Update: CSX Looking to Acquire Pan Am Railways

Three Pan Am Railways GP40-2 locomotives lead a train near Auburn, Maine, on March 27, 2019. Photo by George Melvin. 

Update: CSX Looking to Acquire Pan Am Railways

By Justin Franz 

Updated: Monday, Nov. 9, 3:45 p.m. EST

WASHINGTON — CSX Transportation is looking to acquire Pan Am Railways, according to a document filed with the U.S. Surface Transportation Board on Nov. 6

While CSX and Pan Am have not filed any formal documents about a possible takeover with the STB, Norfolk Southern preemptively filed an objection with the government agency on Friday. That latter was made public on Monday when news first broke of a potential transaction. In a statement to Railfan & Railroad, CSX officials confirmed it was looking to make a deal with Pan Am.

“CSX has been in discussions with Pan Am Railways, Inc. regarding a possible transaction,” said spokesperson Sheriee Bowman. “As part of this effort, CSX has engaged directly with NS to understand any issues they might have.”

NS has a joint venture with the New England regional called Pan Am Southern that includes more than 400 miles of track in Massachusetts, New York and Connecticut. The venture dates back to 2009 and allows NS to go head-to-head with CSX in the Boston market.

 “NS is concerned with CSX’s potential acquisition of Pan Am, specifically its interest in PAS, and is further concerned with CSX’s potential use of a voting trust to acquire Pan Am,” an attorney for NS wrote. “One of the main benefits of NS’ and Pan Am’s joint control and ownership of PAS was to strengthen competition with CSX… Any CSX effort to acquire Pan Am would threaten to materially undermine this existing competition, thus impacting not only NS but also rail shippers and other railroads.”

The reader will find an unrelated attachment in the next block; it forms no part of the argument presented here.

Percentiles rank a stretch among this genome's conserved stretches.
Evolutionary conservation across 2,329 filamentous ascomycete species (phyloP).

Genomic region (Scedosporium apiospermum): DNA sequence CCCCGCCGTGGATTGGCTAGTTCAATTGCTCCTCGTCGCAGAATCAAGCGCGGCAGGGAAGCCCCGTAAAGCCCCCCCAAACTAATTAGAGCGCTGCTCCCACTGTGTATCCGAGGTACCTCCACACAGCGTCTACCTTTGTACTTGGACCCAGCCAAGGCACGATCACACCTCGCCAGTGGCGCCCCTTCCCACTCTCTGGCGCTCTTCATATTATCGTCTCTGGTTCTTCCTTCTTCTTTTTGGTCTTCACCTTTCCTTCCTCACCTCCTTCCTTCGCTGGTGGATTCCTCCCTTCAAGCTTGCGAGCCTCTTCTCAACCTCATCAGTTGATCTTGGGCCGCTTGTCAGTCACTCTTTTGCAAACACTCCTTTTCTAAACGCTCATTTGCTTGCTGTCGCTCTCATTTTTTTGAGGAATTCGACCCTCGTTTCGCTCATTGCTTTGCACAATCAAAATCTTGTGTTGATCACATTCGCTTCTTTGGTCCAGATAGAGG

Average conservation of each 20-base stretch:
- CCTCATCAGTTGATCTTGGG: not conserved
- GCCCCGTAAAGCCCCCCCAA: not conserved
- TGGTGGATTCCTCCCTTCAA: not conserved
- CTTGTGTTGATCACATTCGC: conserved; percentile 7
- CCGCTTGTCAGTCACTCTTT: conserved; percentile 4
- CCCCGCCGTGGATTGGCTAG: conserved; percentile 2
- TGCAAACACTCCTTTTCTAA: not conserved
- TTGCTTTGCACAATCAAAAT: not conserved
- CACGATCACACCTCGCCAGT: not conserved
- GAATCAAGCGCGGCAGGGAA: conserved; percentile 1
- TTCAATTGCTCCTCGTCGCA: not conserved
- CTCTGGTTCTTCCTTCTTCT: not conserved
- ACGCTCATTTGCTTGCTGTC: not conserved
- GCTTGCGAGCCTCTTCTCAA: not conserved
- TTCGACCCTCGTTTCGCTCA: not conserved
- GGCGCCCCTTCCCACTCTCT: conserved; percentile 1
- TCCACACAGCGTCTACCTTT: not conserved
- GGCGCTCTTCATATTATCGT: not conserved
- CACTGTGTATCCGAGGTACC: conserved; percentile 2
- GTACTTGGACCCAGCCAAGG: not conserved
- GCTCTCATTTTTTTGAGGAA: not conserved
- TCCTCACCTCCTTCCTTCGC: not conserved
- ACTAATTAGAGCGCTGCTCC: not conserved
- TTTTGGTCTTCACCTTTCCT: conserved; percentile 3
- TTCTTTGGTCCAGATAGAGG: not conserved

The letter also notes that NS was “given certain rights in the event of a ‘change of control,’” including the establishment of a voting trust. 

In June, Pan Am reportedly approached the Bank of Montreal to assist with a potential sale and rumors swirled that a change in ownership was imminent. NS, Canadian National and Canadian Pacific were all considered potential suitors for the regional railroad that operates on 1,700 miles of track in New England and New York. A few weeks after word broke that Pan Am was looking for a buyer, NS executives declined to comment on the potential sale, only saying that the railroad was “committed” to the New England market. CP President and CEO Keith Creel said his railroad was “focused on” on its recently acquired Central Maine & Quebec and that it was unlikely the Class One would be going after any other acquisitions in the immediate future.

This article was posted on: November 9, 2020